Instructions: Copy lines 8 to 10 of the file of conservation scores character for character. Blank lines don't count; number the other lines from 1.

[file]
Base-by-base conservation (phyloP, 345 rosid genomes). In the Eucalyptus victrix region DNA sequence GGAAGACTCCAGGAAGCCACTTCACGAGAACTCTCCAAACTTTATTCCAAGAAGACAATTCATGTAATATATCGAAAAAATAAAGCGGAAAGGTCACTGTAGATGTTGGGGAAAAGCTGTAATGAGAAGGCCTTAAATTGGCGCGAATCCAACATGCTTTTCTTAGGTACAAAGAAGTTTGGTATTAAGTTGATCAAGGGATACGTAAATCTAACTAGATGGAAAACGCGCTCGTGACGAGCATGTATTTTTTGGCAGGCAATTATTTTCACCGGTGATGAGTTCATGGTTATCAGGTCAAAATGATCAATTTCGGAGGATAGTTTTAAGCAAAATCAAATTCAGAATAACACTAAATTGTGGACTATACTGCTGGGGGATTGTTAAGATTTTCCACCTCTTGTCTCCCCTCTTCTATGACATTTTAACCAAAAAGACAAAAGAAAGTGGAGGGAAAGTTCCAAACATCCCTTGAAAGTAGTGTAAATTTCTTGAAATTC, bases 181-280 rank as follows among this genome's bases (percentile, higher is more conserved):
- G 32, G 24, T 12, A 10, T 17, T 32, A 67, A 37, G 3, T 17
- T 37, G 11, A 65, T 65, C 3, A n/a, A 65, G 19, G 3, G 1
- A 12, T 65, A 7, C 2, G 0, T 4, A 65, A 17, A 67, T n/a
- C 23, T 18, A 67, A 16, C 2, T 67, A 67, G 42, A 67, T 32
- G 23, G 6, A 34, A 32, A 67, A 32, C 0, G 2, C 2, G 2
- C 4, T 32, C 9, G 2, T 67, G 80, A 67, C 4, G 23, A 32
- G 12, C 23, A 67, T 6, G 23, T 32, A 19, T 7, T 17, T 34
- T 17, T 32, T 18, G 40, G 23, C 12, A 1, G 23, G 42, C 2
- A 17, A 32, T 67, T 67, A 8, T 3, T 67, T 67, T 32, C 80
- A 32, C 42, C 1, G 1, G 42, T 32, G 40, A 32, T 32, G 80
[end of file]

- G 12, C 23, A 67, T 6, G 23, T 32, A 19, T 7, T 17, T 34
- T 17, T 32, T 18, G 40, G 23, C 12, A 1, G 23, G 42, C 2
- A 17, A 32, T 67, T 67, A 8, T 3, T 67, T 67, T 32, C 80